Friday, May 27, 2011

Injunctions and superinjunctions

Yes, I am trying to blog more. Whether I will succeed... we shall see. So theres been a lot of furore about Mr Giggs and his wicked ways recently. People want to make this an issue of privacy, or an issue of freedom, but as with all issues its a bit more complicated than that.

Mr Giggs job is to kick a football around. He has rather good at this (or so I'm led to believe), and is paid handsomely for the privelege. As part of his fan base comes from children, one could argue that it behooves him to act in a way fitting to a role model. I don't fully agree that deciding to kick a ball for a living means you have to act like a saint, but certainly in one's public appearances one could make an effort to be polite and decent. Of course behind closed doors it is of course your business.

Those tabloids, and people, arguing that it is in the public interest to know that he had sex with a former big brother contestant are wrong. The public might be interested, because we all have that gossipy part of us that wants to know, but there is no way in which this private action of Giggs affects his public action. If he was actively campaigning for marital fidelity then perhaps there might be an argument, but, once again, he kicks a ball around for a living.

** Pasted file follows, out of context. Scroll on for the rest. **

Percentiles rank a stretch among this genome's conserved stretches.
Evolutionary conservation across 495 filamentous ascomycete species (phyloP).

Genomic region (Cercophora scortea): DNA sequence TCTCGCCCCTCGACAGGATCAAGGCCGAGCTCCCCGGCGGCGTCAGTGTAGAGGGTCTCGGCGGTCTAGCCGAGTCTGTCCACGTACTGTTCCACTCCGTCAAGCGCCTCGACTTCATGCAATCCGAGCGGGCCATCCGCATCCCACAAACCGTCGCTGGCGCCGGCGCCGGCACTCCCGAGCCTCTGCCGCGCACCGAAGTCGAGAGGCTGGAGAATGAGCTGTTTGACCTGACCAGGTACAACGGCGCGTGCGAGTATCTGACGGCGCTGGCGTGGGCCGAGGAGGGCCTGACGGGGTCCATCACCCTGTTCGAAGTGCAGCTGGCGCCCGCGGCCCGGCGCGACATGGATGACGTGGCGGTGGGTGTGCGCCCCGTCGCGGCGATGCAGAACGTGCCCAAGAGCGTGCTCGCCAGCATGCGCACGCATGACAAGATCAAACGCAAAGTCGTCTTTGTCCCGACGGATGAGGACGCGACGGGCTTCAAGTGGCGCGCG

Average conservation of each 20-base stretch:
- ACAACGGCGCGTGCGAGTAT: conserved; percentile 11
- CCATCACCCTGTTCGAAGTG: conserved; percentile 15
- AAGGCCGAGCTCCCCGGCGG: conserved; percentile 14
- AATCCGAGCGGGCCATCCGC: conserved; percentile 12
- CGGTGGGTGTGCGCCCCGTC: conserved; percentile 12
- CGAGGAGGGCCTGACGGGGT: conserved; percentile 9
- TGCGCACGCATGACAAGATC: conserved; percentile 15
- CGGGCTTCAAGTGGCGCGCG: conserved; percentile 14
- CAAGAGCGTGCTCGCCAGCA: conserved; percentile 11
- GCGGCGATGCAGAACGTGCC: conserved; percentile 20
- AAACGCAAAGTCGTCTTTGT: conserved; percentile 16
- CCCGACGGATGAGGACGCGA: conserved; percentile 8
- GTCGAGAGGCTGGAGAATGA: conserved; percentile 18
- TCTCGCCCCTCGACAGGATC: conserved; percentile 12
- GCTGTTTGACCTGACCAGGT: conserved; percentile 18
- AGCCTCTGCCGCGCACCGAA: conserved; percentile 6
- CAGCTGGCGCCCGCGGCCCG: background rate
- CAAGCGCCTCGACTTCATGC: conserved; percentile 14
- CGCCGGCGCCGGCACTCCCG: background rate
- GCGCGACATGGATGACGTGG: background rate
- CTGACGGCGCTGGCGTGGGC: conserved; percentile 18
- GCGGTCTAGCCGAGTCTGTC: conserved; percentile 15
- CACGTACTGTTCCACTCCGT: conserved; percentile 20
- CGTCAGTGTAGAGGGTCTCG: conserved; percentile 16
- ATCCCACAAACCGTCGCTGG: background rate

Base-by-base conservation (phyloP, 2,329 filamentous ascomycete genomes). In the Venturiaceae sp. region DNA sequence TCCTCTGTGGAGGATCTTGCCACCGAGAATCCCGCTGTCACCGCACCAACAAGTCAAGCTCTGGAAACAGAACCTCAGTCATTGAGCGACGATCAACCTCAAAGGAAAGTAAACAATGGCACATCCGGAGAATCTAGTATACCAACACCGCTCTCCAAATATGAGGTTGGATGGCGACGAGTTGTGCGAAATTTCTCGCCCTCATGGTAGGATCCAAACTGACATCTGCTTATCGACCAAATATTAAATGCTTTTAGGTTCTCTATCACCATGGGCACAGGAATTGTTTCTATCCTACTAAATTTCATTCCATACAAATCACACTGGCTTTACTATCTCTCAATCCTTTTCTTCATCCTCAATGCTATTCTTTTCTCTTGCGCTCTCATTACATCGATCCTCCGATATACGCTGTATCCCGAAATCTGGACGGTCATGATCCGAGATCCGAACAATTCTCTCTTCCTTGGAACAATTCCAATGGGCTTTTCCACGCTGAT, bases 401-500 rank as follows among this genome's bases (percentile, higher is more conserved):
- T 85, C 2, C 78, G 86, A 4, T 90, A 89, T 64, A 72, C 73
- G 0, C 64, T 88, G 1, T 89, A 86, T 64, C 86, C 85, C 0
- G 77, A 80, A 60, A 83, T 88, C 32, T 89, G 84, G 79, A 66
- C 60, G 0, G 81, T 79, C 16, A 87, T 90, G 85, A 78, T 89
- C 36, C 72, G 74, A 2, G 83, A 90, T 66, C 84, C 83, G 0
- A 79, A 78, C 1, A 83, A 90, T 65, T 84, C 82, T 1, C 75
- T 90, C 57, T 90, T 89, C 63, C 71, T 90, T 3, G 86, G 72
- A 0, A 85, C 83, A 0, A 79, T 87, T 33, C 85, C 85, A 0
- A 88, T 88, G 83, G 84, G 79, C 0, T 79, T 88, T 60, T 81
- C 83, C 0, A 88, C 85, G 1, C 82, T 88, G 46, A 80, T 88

Now suing twitter wasn't the smartest of options, and led to the "I am sparticus" actions on that website, thus pretty much ensuring that he would become public in the long run. However, frankly, the first person to leak him on twitter should probably be prosecuted. The law was very clear, its pretty obvious the first person was aware of the law, and deliberately breaking it. Injunctions (not a super injunction actually, this has been drastically mis-reported) do exist for a reason. I might have more sympathy for the law breaking if it had been for any reason other than spreading muck. As mentioned, Giggs private life is not in the public interest.

Obviously you can't sue twitter, just as you can't sue the phone company, and once information is out there, you can't prosecute every user. But you really can prosecute those who initially break the law.

Do I think injunctions/super injunctions are terrible things? I don't know. I don't think our society's fascination with affairs is at all healthy, but I also don't think injunctions are the way to fixing that particular cancer. And injunctions can be abused, as Trafigura showed (although, as pointed out, got MUCH less coverage than this story, despite being several times more important), but we do have a mechanism now to deal with that, thanks to parliamentary privelege allowing politicians to intervene in a case of abuse.

Twitter is an echo chamber, where one opinion can bounce back and forwards unchanging, and 140 characters doesn't feel terribly nuanced sometimes. The story is usually more complicated than people think it is.

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